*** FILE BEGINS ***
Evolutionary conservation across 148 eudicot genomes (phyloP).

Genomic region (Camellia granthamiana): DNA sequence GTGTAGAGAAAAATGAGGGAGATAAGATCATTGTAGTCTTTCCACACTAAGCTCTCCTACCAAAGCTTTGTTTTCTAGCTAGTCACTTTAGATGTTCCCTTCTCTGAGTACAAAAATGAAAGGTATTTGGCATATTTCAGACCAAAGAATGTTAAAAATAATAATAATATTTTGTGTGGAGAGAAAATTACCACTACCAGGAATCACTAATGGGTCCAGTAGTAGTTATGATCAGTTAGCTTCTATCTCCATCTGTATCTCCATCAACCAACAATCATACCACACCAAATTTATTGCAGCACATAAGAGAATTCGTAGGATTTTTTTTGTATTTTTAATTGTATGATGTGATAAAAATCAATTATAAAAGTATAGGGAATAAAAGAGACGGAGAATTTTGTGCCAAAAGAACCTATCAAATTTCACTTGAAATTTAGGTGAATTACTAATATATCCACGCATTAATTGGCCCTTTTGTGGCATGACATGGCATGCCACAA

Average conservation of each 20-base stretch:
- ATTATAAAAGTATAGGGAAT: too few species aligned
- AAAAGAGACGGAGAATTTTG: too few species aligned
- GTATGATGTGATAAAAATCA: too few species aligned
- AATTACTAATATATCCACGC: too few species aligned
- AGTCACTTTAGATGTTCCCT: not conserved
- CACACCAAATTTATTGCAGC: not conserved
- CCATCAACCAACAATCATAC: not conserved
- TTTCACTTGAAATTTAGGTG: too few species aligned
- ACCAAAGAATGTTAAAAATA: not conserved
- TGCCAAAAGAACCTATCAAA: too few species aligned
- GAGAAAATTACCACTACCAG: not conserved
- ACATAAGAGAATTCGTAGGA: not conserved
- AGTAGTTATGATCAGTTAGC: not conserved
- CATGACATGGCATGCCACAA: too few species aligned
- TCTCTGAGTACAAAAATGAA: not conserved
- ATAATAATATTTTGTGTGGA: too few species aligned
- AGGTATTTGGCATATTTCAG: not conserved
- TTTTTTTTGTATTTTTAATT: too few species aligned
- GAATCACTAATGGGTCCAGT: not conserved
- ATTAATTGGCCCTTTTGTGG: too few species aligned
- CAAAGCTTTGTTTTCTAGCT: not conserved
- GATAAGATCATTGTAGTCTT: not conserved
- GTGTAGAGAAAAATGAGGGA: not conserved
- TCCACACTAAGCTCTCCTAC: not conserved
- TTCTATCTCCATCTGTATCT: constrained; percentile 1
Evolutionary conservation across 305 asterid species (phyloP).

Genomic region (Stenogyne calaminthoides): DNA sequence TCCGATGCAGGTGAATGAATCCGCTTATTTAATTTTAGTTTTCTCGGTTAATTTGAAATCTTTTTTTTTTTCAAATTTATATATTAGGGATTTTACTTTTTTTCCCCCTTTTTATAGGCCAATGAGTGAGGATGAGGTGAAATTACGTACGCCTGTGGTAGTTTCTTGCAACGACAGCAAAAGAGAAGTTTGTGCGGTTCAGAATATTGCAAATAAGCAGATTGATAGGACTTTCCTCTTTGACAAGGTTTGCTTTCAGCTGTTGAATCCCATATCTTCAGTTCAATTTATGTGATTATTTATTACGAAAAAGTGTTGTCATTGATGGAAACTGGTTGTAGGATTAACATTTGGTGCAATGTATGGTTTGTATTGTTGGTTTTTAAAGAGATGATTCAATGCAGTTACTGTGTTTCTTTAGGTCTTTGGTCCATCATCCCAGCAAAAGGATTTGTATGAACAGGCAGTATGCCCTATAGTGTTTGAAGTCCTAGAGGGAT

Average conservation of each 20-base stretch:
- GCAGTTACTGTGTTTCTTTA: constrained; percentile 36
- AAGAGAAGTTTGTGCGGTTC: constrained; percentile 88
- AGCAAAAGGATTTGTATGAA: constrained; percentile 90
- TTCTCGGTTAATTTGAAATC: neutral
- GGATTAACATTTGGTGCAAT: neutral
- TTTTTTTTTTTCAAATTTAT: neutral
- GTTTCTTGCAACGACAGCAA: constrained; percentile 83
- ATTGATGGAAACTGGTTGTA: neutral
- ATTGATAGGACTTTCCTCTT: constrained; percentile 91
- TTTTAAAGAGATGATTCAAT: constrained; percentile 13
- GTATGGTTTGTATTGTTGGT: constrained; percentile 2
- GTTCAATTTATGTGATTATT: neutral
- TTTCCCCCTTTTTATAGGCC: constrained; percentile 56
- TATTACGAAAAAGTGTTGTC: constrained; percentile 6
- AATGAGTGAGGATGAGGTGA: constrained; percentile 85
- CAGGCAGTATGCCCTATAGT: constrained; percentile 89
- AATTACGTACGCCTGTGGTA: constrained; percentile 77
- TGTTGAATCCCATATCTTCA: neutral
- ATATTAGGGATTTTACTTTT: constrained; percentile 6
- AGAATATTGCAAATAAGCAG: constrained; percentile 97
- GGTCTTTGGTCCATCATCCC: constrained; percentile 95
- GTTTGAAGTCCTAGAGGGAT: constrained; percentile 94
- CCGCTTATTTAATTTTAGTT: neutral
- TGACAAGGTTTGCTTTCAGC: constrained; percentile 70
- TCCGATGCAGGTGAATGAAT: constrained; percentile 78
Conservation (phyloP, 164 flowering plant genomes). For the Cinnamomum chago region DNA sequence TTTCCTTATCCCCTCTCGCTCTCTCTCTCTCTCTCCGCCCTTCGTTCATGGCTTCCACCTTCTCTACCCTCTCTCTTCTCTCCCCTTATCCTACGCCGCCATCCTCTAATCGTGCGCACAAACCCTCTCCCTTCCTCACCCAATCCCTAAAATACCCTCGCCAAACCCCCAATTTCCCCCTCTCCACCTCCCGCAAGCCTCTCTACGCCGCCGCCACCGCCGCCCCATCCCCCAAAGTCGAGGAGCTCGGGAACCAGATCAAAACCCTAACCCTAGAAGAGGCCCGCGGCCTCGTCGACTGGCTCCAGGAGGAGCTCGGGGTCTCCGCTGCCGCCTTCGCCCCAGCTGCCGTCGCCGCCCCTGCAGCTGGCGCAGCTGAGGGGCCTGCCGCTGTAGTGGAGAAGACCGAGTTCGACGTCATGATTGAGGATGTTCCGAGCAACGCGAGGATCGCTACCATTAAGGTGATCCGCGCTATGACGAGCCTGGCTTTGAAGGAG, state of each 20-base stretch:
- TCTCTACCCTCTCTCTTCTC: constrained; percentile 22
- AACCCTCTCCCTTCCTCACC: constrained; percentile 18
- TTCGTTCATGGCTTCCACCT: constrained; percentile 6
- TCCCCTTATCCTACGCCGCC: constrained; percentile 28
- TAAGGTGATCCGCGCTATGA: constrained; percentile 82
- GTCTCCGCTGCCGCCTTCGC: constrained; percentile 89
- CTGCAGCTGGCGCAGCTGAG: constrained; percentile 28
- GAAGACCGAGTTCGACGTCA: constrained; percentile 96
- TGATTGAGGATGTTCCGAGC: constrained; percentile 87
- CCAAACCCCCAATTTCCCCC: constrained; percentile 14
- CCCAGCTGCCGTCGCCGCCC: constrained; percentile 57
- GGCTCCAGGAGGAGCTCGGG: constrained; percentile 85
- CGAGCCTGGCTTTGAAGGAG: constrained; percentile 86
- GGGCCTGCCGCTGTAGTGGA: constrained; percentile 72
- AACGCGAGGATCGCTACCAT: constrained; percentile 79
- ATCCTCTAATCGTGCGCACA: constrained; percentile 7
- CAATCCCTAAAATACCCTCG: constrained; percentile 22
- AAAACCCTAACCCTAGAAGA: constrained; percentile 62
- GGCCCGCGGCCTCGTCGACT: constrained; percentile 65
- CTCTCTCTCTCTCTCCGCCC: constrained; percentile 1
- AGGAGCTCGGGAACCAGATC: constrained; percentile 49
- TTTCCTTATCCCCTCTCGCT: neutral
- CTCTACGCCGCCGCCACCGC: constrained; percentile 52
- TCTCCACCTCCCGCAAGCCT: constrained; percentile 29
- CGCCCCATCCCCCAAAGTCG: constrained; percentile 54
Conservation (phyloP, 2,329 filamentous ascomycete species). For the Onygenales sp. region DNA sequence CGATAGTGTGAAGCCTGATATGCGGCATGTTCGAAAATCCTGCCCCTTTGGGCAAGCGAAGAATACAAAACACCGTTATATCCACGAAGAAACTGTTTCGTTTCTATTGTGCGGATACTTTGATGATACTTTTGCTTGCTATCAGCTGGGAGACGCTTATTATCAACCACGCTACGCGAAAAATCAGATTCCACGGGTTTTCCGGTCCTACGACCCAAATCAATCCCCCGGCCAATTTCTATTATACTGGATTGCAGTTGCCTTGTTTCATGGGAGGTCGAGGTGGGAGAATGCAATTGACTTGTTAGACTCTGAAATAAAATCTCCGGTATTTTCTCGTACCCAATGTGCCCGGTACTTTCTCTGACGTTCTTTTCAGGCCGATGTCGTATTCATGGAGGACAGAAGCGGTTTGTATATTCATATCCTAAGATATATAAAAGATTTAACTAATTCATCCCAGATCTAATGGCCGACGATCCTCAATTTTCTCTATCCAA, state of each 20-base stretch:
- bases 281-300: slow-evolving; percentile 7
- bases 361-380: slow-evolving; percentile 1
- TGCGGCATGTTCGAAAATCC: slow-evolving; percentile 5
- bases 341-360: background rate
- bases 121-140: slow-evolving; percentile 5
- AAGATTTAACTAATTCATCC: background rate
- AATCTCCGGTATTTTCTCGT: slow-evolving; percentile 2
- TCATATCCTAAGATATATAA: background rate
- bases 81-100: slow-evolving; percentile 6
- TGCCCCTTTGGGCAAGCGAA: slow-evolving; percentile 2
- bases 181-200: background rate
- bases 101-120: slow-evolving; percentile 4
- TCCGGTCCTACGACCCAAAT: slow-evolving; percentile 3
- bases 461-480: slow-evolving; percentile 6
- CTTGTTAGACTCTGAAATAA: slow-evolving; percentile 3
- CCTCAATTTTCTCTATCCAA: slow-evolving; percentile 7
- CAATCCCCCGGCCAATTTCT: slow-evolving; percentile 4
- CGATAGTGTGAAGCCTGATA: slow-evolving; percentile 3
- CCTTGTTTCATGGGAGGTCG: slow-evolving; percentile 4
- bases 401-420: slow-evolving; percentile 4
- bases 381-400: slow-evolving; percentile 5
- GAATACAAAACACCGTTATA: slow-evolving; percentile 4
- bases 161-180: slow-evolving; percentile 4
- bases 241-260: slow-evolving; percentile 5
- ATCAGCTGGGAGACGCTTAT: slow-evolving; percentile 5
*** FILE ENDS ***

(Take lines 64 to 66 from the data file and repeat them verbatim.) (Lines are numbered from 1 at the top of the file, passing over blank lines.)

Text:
- CTGCAGCTGGCGCAGCTGAG: constrained; percentile 28
- GAAGACCGAGTTCGACGTCA: constrained; percentile 96
- TGATTGAGGATGTTCCGAGC: constrained; percentile 87